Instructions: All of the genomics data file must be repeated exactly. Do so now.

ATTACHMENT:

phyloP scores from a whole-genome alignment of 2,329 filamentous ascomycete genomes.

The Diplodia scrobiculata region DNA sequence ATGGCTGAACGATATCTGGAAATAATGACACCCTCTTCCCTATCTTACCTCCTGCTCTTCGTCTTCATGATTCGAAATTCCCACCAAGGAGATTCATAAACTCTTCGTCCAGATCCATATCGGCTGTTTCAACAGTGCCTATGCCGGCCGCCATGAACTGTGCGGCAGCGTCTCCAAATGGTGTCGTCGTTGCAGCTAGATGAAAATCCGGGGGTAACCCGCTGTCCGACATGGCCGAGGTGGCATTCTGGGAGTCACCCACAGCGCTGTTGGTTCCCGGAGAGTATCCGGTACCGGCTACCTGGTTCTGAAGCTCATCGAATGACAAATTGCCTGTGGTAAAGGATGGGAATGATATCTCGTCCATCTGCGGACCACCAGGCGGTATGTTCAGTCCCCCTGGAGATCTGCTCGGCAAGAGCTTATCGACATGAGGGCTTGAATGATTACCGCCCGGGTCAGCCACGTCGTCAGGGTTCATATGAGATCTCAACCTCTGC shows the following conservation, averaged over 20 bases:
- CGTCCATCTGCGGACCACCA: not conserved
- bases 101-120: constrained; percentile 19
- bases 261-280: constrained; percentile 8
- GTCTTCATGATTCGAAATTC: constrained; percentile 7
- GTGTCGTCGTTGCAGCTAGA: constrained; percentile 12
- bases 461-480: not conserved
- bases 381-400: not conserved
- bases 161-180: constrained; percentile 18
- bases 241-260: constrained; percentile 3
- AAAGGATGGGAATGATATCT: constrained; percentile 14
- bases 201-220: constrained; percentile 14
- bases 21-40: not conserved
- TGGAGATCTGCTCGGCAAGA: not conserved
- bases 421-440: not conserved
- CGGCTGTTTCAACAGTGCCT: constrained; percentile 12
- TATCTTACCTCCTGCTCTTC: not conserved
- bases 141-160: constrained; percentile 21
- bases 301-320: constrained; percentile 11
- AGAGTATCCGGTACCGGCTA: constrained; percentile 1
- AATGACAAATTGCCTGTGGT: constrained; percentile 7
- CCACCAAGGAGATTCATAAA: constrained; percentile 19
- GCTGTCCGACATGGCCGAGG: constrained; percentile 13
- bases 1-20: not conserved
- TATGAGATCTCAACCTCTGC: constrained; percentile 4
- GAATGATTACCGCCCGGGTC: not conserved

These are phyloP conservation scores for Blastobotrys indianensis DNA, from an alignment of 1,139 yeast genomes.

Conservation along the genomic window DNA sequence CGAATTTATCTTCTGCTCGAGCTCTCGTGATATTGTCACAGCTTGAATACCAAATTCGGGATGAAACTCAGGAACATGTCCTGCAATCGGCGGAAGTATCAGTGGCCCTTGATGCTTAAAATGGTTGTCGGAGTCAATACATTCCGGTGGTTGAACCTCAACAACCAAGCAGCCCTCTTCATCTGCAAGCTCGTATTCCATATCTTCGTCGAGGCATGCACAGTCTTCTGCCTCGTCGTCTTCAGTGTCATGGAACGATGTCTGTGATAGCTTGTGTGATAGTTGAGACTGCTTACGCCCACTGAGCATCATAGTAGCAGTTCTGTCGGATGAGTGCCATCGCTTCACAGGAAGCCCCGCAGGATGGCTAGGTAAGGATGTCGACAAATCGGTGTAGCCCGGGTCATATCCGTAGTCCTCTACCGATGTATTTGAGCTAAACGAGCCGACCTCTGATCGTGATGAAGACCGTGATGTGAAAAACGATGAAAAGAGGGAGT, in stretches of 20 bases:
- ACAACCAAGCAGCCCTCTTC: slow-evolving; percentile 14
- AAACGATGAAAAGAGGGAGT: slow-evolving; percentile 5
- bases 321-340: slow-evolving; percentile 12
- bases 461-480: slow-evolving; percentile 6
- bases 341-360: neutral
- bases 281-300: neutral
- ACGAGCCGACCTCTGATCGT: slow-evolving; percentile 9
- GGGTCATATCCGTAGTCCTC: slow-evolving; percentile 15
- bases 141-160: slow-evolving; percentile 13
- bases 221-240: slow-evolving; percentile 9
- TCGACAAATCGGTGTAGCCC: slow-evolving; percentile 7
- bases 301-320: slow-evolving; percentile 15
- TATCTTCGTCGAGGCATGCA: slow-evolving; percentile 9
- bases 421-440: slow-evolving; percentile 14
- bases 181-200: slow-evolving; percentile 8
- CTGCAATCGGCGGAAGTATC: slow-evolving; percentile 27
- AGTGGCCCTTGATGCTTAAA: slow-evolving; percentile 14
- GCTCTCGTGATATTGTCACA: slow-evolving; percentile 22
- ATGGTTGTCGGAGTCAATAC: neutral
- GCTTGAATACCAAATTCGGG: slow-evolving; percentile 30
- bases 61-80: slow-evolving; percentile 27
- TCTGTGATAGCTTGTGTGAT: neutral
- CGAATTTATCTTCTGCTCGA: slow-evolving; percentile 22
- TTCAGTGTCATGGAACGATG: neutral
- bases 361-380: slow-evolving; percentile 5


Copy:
phyloP scores from a whole-genome alignment of 2,329 filamentous ascomycete genomes.

The Diplodia scrobiculata region DNA sequence ATGGCTGAACGATATCTGGAAATAATGACACCCTCTTCCCTATCTTACCTCCTGCTCTTCGTCTTCATGATTCGAAATTCCCACCAAGGAGATTCATAAACTCTTCGTCCAGATCCATATCGGCTGTTTCAACAGTGCCTATGCCGGCCGCCATGAACTGTGCGGCAGCGTCTCCAAATGGTGTCGTCGTTGCAGCTAGATGAAAATCCGGGGGTAACCCGCTGTCCGACATGGCCGAGGTGGCATTCTGGGAGTCACCCACAGCGCTGTTGGTTCCCGGAGAGTATCCGGTACCGGCTACCTGGTTCTGAAGCTCATCGAATGACAAATTGCCTGTGGTAAAGGATGGGAATGATATCTCGTCCATCTGCGGACCACCAGGCGGTATGTTCAGTCCCCCTGGAGATCTGCTCGGCAAGAGCTTATCGACATGAGGGCTTGAATGATTACCGCCCGGGTCAGCCACGTCGTCAGGGTTCATATGAGATCTCAACCTCTGC shows the following conservation, averaged over 20 bases:
- CGTCCATCTGCGGACCACCA: not conserved
- bases 101-120: constrained; percentile 19
- bases 261-280: constrained; percentile 8
- GTCTTCATGATTCGAAATTC: constrained; percentile 7
- GTGTCGTCGTTGCAGCTAGA: constrained; percentile 12
- bases 461-480: not conserved
- bases 381-400: not conserved
- bases 161-180: constrained; percentile 18
- bases 241-260: constrained; percentile 3
- AAAGGATGGGAATGATATCT: constrained; percentile 14
- bases 201-220: constrained; percentile 14
- bases 21-40: not conserved
- TGGAGATCTGCTCGGCAAGA: not conserved
- bases 421-440: not conserved
- CGGCTGTTTCAACAGTGCCT: constrained; percentile 12
- TATCTTACCTCCTGCTCTTC: not conserved
- bases 141-160: constrained; percentile 21
- bases 301-320: constrained; percentile 11
- AGAGTATCCGGTACCGGCTA: constrained; percentile 1
- AATGACAAATTGCCTGTGGT: constrained; percentile 7
- CCACCAAGGAGATTCATAAA: constrained; percentile 19
- GCTGTCCGACATGGCCGAGG: constrained; percentile 13
- bases 1-20: not conserved
- TATGAGATCTCAACCTCTGC: constrained; percentile 4
- GAATGATTACCGCCCGGGTC: not conserved

These are phyloP conservation scores for Blastobotrys indianensis DNA, from an alignment of 1,139 yeast genomes.

Conservation along the genomic window DNA sequence CGAATTTATCTTCTGCTCGAGCTCTCGTGATATTGTCACAGCTTGAATACCAAATTCGGGATGAAACTCAGGAACATGTCCTGCAATCGGCGGAAGTATCAGTGGCCCTTGATGCTTAAAATGGTTGTCGGAGTCAATACATTCCGGTGGTTGAACCTCAACAACCAAGCAGCCCTCTTCATCTGCAAGCTCGTATTCCATATCTTCGTCGAGGCATGCACAGTCTTCTGCCTCGTCGTCTTCAGTGTCATGGAACGATGTCTGTGATAGCTTGTGTGATAGTTGAGACTGCTTACGCCCACTGAGCATCATAGTAGCAGTTCTGTCGGATGAGTGCCATCGCTTCACAGGAAGCCCCGCAGGATGGCTAGGTAAGGATGTCGACAAATCGGTGTAGCCCGGGTCATATCCGTAGTCCTCTACCGATGTATTTGAGCTAAACGAGCCGACCTCTGATCGTGATGAAGACCGTGATGTGAAAAACGATGAAAAGAGGGAGT, in stretches of 20 bases:
- ACAACCAAGCAGCCCTCTTC: slow-evolving; percentile 14
- AAACGATGAAAAGAGGGAGT: slow-evolving; percentile 5
- bases 321-340: slow-evolving; percentile 12
- bases 461-480: slow-evolving; percentile 6
- bases 341-360: neutral
- bases 281-300: neutral
- ACGAGCCGACCTCTGATCGT: slow-evolving; percentile 9
- GGGTCATATCCGTAGTCCTC: slow-evolving; percentile 15
- bases 141-160: slow-evolving; percentile 13
- bases 221-240: slow-evolving; percentile 9
- TCGACAAATCGGTGTAGCCC: slow-evolving; percentile 7
- bases 301-320: slow-evolving; percentile 15
- TATCTTCGTCGAGGCATGCA: slow-evolving; percentile 9
- bases 421-440: slow-evolving; percentile 14
- bases 181-200: slow-evolving; percentile 8
- CTGCAATCGGCGGAAGTATC: slow-evolving; percentile 27
- AGTGGCCCTTGATGCTTAAA: slow-evolving; percentile 14
- GCTCTCGTGATATTGTCACA: slow-evolving; percentile 22
- ATGGTTGTCGGAGTCAATAC: neutral
- GCTTGAATACCAAATTCGGG: slow-evolving; percentile 30
- bases 61-80: slow-evolving; percentile 27
- TCTGTGATAGCTTGTGTGAT: neutral
- CGAATTTATCTTCTGCTCGA: slow-evolving; percentile 22
- TTCAGTGTCATGGAACGATG: neutral
- bases 361-380: slow-evolving; percentile 5